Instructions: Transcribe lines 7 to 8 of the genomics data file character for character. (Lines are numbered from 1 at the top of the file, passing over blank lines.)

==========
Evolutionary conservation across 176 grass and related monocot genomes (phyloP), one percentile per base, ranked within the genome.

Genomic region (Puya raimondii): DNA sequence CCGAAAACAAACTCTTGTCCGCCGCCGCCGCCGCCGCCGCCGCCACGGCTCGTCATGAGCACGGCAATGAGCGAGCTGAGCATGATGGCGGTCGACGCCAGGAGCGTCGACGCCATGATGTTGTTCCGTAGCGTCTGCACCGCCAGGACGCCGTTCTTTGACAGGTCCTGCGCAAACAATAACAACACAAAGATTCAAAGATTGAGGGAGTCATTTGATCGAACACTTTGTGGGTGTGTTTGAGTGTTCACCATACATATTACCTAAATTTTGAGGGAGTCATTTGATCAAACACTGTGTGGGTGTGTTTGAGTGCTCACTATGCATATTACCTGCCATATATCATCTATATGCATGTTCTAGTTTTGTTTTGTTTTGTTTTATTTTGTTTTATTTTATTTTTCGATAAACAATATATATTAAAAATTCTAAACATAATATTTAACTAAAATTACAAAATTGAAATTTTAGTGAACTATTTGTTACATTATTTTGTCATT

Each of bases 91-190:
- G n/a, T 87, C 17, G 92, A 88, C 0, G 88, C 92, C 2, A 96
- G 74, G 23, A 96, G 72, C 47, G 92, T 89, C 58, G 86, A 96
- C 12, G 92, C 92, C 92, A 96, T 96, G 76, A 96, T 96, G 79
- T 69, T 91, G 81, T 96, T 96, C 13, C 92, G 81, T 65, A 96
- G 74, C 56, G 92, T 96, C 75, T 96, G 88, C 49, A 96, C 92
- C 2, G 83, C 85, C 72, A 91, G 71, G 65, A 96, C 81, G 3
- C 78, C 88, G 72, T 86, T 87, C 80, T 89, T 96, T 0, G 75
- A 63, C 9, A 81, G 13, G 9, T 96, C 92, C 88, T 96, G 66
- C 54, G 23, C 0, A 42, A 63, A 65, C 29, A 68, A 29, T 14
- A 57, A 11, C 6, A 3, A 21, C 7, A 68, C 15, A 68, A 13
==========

- T 69, T 91, G 81, T 96, T 96, C 13, C 92, G 81, T 65, A 96
- G 74, C 56, G 92, T 96, C 75, T 96, G 88, C 49, A 96, C 92